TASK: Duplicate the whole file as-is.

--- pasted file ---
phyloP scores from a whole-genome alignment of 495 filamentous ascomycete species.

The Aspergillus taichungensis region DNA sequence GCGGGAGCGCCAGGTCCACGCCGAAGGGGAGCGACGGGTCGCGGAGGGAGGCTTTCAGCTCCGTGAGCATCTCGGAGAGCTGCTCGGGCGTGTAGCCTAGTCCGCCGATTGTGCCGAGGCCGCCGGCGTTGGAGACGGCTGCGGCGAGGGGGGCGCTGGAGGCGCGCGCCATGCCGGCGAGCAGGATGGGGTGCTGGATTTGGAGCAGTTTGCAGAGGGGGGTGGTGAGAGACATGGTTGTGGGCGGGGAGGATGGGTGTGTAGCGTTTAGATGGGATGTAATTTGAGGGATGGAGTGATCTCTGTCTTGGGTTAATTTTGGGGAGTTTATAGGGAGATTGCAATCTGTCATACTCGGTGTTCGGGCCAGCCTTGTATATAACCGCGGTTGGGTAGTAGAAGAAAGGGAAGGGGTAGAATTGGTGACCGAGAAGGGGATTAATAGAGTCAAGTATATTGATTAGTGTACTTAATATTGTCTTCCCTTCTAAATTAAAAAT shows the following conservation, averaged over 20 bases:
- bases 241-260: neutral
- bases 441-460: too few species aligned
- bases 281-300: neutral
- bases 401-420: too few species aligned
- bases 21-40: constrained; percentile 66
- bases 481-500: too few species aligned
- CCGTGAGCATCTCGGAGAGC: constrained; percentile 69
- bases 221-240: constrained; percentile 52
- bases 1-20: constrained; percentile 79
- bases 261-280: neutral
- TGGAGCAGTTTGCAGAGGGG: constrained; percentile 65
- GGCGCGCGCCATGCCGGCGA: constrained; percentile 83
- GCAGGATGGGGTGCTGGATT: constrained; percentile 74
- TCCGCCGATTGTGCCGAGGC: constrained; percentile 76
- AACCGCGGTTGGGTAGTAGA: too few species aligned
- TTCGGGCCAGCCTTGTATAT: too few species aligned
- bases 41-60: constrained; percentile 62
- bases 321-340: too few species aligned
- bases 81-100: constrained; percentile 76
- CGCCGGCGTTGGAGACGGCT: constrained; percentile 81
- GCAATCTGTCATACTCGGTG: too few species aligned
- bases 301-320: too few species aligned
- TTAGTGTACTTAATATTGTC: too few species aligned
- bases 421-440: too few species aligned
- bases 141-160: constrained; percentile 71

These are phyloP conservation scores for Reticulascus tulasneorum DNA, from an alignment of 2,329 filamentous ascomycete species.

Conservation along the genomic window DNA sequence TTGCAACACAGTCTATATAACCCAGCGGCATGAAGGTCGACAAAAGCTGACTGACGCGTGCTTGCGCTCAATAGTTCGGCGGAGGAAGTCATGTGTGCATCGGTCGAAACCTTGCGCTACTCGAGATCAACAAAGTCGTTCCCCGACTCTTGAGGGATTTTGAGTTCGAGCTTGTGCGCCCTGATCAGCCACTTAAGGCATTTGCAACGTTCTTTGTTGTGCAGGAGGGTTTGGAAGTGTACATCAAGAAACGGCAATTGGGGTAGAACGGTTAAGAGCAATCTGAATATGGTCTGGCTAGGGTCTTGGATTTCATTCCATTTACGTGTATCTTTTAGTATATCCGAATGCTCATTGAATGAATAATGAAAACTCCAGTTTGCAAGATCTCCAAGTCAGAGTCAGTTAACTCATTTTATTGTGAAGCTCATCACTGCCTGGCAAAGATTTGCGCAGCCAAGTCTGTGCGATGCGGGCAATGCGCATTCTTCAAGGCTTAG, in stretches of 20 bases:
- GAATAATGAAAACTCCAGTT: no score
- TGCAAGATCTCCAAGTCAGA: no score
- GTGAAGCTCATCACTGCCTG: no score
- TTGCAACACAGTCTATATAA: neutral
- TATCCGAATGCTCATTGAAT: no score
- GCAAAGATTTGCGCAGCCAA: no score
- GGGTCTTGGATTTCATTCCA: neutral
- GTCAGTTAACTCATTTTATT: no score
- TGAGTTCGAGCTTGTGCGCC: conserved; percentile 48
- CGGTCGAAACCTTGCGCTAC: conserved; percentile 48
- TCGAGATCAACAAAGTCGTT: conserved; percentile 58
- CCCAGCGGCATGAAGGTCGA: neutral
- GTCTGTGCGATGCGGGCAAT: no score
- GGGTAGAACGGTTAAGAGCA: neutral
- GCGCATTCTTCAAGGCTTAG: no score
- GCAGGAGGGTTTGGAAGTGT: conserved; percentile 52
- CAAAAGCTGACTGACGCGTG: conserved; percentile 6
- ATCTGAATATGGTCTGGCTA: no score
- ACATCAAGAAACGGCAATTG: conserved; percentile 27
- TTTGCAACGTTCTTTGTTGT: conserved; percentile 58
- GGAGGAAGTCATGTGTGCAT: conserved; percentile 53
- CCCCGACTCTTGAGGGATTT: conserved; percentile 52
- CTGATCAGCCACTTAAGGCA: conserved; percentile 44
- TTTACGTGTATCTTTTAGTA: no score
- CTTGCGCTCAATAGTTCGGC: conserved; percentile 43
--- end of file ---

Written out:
phyloP scores from a whole-genome alignment of 495 filamentous ascomycete species.

The Aspergillus taichungensis region DNA sequence GCGGGAGCGCCAGGTCCACGCCGAAGGGGAGCGACGGGTCGCGGAGGGAGGCTTTCAGCTCCGTGAGCATCTCGGAGAGCTGCTCGGGCGTGTAGCCTAGTCCGCCGATTGTGCCGAGGCCGCCGGCGTTGGAGACGGCTGCGGCGAGGGGGGCGCTGGAGGCGCGCGCCATGCCGGCGAGCAGGATGGGGTGCTGGATTTGGAGCAGTTTGCAGAGGGGGGTGGTGAGAGACATGGTTGTGGGCGGGGAGGATGGGTGTGTAGCGTTTAGATGGGATGTAATTTGAGGGATGGAGTGATCTCTGTCTTGGGTTAATTTTGGGGAGTTTATAGGGAGATTGCAATCTGTCATACTCGGTGTTCGGGCCAGCCTTGTATATAACCGCGGTTGGGTAGTAGAAGAAAGGGAAGGGGTAGAATTGGTGACCGAGAAGGGGATTAATAGAGTCAAGTATATTGATTAGTGTACTTAATATTGTCTTCCCTTCTAAATTAAAAAT shows the following conservation, averaged over 20 bases:
- bases 241-260: neutral
- bases 441-460: too few species aligned
- bases 281-300: neutral
- bases 401-420: too few species aligned
- bases 21-40: constrained; percentile 66
- bases 481-500: too few species aligned
- CCGTGAGCATCTCGGAGAGC: constrained; percentile 69
- bases 221-240: constrained; percentile 52
- bases 1-20: constrained; percentile 79
- bases 261-280: neutral
- TGGAGCAGTTTGCAGAGGGG: constrained; percentile 65
- GGCGCGCGCCATGCCGGCGA: constrained; percentile 83
- GCAGGATGGGGTGCTGGATT: constrained; percentile 74
- TCCGCCGATTGTGCCGAGGC: constrained; percentile 76
- AACCGCGGTTGGGTAGTAGA: too few species aligned
- TTCGGGCCAGCCTTGTATAT: too few species aligned
- bases 41-60: constrained; percentile 62
- bases 321-340: too few species aligned
- bases 81-100: constrained; percentile 76
- CGCCGGCGTTGGAGACGGCT: constrained; percentile 81
- GCAATCTGTCATACTCGGTG: too few species aligned
- bases 301-320: too few species aligned
- TTAGTGTACTTAATATTGTC: too few species aligned
- bases 421-440: too few species aligned
- bases 141-160: constrained; percentile 71

These are phyloP conservation scores for Reticulascus tulasneorum DNA, from an alignment of 2,329 filamentous ascomycete species.

Conservation along the genomic window DNA sequence TTGCAACACAGTCTATATAACCCAGCGGCATGAAGGTCGACAAAAGCTGACTGACGCGTGCTTGCGCTCAATAGTTCGGCGGAGGAAGTCATGTGTGCATCGGTCGAAACCTTGCGCTACTCGAGATCAACAAAGTCGTTCCCCGACTCTTGAGGGATTTTGAGTTCGAGCTTGTGCGCCCTGATCAGCCACTTAAGGCATTTGCAACGTTCTTTGTTGTGCAGGAGGGTTTGGAAGTGTACATCAAGAAACGGCAATTGGGGTAGAACGGTTAAGAGCAATCTGAATATGGTCTGGCTAGGGTCTTGGATTTCATTCCATTTACGTGTATCTTTTAGTATATCCGAATGCTCATTGAATGAATAATGAAAACTCCAGTTTGCAAGATCTCCAAGTCAGAGTCAGTTAACTCATTTTATTGTGAAGCTCATCACTGCCTGGCAAAGATTTGCGCAGCCAAGTCTGTGCGATGCGGGCAATGCGCATTCTTCAAGGCTTAG, in stretches of 20 bases:
- GAATAATGAAAACTCCAGTT: no score
- TGCAAGATCTCCAAGTCAGA: no score
- GTGAAGCTCATCACTGCCTG: no score
- TTGCAACACAGTCTATATAA: neutral
- TATCCGAATGCTCATTGAAT: no score
- GCAAAGATTTGCGCAGCCAA: no score
- GGGTCTTGGATTTCATTCCA: neutral
- GTCAGTTAACTCATTTTATT: no score
- TGAGTTCGAGCTTGTGCGCC: conserved; percentile 48
- CGGTCGAAACCTTGCGCTAC: conserved; percentile 48
- TCGAGATCAACAAAGTCGTT: conserved; percentile 58
- CCCAGCGGCATGAAGGTCGA: neutral
- GTCTGTGCGATGCGGGCAAT: no score
- GGGTAGAACGGTTAAGAGCA: neutral
- GCGCATTCTTCAAGGCTTAG: no score
- GCAGGAGGGTTTGGAAGTGT: conserved; percentile 52
- CAAAAGCTGACTGACGCGTG: conserved; percentile 6
- ATCTGAATATGGTCTGGCTA: no score
- ACATCAAGAAACGGCAATTG: conserved; percentile 27
- TTTGCAACGTTCTTTGTTGT: conserved; percentile 58
- GGAGGAAGTCATGTGTGCAT: conserved; percentile 53
- CCCCGACTCTTGAGGGATTT: conserved; percentile 52
- CTGATCAGCCACTTAAGGCA: conserved; percentile 44
- TTTACGTGTATCTTTTAGTA: no score
- CTTGCGCTCAATAGTTCGGC: conserved; percentile 43